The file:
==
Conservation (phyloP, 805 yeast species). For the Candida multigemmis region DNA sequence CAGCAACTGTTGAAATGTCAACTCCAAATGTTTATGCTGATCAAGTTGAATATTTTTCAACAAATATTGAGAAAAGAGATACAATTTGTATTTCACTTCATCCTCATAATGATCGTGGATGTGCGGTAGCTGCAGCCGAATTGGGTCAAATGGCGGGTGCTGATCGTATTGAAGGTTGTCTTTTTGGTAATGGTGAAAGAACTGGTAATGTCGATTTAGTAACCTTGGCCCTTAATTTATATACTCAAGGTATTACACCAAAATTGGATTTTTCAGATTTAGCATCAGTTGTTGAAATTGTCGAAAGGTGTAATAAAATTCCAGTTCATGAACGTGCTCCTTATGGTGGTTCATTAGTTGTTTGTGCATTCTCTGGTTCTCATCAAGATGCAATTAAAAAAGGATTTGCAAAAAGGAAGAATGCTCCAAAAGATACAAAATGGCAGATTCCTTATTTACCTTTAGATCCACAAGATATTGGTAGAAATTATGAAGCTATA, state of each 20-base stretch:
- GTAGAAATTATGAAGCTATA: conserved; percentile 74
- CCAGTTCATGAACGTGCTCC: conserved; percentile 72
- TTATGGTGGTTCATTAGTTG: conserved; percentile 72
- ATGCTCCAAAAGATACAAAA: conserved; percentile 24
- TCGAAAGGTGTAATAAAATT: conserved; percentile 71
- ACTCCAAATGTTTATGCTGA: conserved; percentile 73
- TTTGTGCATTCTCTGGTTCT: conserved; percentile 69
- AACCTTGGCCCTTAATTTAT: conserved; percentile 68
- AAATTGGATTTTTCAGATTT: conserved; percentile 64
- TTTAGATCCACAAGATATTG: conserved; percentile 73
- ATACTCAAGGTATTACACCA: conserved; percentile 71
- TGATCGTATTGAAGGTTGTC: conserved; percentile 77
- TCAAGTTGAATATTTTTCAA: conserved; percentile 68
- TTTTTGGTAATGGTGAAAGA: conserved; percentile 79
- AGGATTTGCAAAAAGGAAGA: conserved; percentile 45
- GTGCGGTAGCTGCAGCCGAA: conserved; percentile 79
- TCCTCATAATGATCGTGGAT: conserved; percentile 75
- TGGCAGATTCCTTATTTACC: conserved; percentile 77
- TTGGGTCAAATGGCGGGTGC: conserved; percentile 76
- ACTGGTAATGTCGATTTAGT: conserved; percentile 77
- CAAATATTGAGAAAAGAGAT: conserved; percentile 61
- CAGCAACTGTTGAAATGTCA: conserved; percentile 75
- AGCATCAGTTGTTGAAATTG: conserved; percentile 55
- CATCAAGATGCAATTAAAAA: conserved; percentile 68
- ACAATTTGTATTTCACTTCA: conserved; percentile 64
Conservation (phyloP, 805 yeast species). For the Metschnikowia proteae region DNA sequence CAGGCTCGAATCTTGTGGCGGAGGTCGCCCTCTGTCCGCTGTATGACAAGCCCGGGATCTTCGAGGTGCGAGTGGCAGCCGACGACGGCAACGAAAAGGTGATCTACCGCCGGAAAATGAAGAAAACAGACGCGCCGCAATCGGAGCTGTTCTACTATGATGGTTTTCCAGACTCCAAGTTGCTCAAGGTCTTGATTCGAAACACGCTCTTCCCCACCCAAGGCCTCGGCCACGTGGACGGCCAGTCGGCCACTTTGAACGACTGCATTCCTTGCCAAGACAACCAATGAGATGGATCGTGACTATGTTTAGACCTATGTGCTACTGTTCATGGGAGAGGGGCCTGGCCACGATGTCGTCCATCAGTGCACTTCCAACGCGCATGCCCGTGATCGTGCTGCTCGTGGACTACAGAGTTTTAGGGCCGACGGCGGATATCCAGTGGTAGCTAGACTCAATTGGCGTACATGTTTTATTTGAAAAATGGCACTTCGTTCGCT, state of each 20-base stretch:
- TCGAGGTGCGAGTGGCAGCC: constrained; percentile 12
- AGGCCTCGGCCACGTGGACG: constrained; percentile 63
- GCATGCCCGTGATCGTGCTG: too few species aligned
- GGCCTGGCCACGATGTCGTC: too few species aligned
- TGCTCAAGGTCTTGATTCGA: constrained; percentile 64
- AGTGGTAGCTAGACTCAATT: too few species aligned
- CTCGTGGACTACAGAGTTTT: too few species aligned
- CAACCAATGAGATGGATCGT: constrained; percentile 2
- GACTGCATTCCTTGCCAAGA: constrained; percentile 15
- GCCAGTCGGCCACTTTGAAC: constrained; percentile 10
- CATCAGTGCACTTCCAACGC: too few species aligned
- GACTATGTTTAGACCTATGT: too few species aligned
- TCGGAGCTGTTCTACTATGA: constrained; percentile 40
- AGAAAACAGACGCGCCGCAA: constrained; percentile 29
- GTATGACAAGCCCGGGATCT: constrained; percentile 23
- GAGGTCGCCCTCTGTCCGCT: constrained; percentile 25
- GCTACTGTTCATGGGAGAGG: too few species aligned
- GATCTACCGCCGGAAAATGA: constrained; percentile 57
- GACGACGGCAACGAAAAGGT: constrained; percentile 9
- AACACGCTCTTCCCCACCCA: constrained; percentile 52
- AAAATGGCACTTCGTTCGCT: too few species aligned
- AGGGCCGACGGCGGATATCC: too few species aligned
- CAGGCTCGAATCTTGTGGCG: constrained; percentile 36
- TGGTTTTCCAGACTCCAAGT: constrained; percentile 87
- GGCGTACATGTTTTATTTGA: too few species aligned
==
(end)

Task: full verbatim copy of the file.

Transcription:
Conservation (phyloP, 805 yeast species). For the Candida multigemmis region DNA sequence CAGCAACTGTTGAAATGTCAACTCCAAATGTTTATGCTGATCAAGTTGAATATTTTTCAACAAATATTGAGAAAAGAGATACAATTTGTATTTCACTTCATCCTCATAATGATCGTGGATGTGCGGTAGCTGCAGCCGAATTGGGTCAAATGGCGGGTGCTGATCGTATTGAAGGTTGTCTTTTTGGTAATGGTGAAAGAACTGGTAATGTCGATTTAGTAACCTTGGCCCTTAATTTATATACTCAAGGTATTACACCAAAATTGGATTTTTCAGATTTAGCATCAGTTGTTGAAATTGTCGAAAGGTGTAATAAAATTCCAGTTCATGAACGTGCTCCTTATGGTGGTTCATTAGTTGTTTGTGCATTCTCTGGTTCTCATCAAGATGCAATTAAAAAAGGATTTGCAAAAAGGAAGAATGCTCCAAAAGATACAAAATGGCAGATTCCTTATTTACCTTTAGATCCACAAGATATTGGTAGAAATTATGAAGCTATA, state of each 20-base stretch:
- GTAGAAATTATGAAGCTATA: conserved; percentile 74
- CCAGTTCATGAACGTGCTCC: conserved; percentile 72
- TTATGGTGGTTCATTAGTTG: conserved; percentile 72
- ATGCTCCAAAAGATACAAAA: conserved; percentile 24
- TCGAAAGGTGTAATAAAATT: conserved; percentile 71
- ACTCCAAATGTTTATGCTGA: conserved; percentile 73
- TTTGTGCATTCTCTGGTTCT: conserved; percentile 69
- AACCTTGGCCCTTAATTTAT: conserved; percentile 68
- AAATTGGATTTTTCAGATTT: conserved; percentile 64
- TTTAGATCCACAAGATATTG: conserved; percentile 73
- ATACTCAAGGTATTACACCA: conserved; percentile 71
- TGATCGTATTGAAGGTTGTC: conserved; percentile 77
- TCAAGTTGAATATTTTTCAA: conserved; percentile 68
- TTTTTGGTAATGGTGAAAGA: conserved; percentile 79
- AGGATTTGCAAAAAGGAAGA: conserved; percentile 45
- GTGCGGTAGCTGCAGCCGAA: conserved; percentile 79
- TCCTCATAATGATCGTGGAT: conserved; percentile 75
- TGGCAGATTCCTTATTTACC: conserved; percentile 77
- TTGGGTCAAATGGCGGGTGC: conserved; percentile 76
- ACTGGTAATGTCGATTTAGT: conserved; percentile 77
- CAAATATTGAGAAAAGAGAT: conserved; percentile 61
- CAGCAACTGTTGAAATGTCA: conserved; percentile 75
- AGCATCAGTTGTTGAAATTG: conserved; percentile 55
- CATCAAGATGCAATTAAAAA: conserved; percentile 68
- ACAATTTGTATTTCACTTCA: conserved; percentile 64
Conservation (phyloP, 805 yeast species). For the Metschnikowia proteae region DNA sequence CAGGCTCGAATCTTGTGGCGGAGGTCGCCCTCTGTCCGCTGTATGACAAGCCCGGGATCTTCGAGGTGCGAGTGGCAGCCGACGACGGCAACGAAAAGGTGATCTACCGCCGGAAAATGAAGAAAACAGACGCGCCGCAATCGGAGCTGTTCTACTATGATGGTTTTCCAGACTCCAAGTTGCTCAAGGTCTTGATTCGAAACACGCTCTTCCCCACCCAAGGCCTCGGCCACGTGGACGGCCAGTCGGCCACTTTGAACGACTGCATTCCTTGCCAAGACAACCAATGAGATGGATCGTGACTATGTTTAGACCTATGTGCTACTGTTCATGGGAGAGGGGCCTGGCCACGATGTCGTCCATCAGTGCACTTCCAACGCGCATGCCCGTGATCGTGCTGCTCGTGGACTACAGAGTTTTAGGGCCGACGGCGGATATCCAGTGGTAGCTAGACTCAATTGGCGTACATGTTTTATTTGAAAAATGGCACTTCGTTCGCT, state of each 20-base stretch:
- TCGAGGTGCGAGTGGCAGCC: constrained; percentile 12
- AGGCCTCGGCCACGTGGACG: constrained; percentile 63
- GCATGCCCGTGATCGTGCTG: too few species aligned
- GGCCTGGCCACGATGTCGTC: too few species aligned
- TGCTCAAGGTCTTGATTCGA: constrained; percentile 64
- AGTGGTAGCTAGACTCAATT: too few species aligned
- CTCGTGGACTACAGAGTTTT: too few species aligned
- CAACCAATGAGATGGATCGT: constrained; percentile 2
- GACTGCATTCCTTGCCAAGA: constrained; percentile 15
- GCCAGTCGGCCACTTTGAAC: constrained; percentile 10
- CATCAGTGCACTTCCAACGC: too few species aligned
- GACTATGTTTAGACCTATGT: too few species aligned
- TCGGAGCTGTTCTACTATGA: constrained; percentile 40
- AGAAAACAGACGCGCCGCAA: constrained; percentile 29
- GTATGACAAGCCCGGGATCT: constrained; percentile 23
- GAGGTCGCCCTCTGTCCGCT: constrained; percentile 25
- GCTACTGTTCATGGGAGAGG: too few species aligned
- GATCTACCGCCGGAAAATGA: constrained; percentile 57
- GACGACGGCAACGAAAAGGT: constrained; percentile 9
- AACACGCTCTTCCCCACCCA: constrained; percentile 52
- AAAATGGCACTTCGTTCGCT: too few species aligned
- AGGGCCGACGGCGGATATCC: too few species aligned
- CAGGCTCGAATCTTGTGGCG: constrained; percentile 36
- TGGTTTTCCAGACTCCAAGT: constrained; percentile 87
- GGCGTACATGTTTTATTTGA: too few species aligned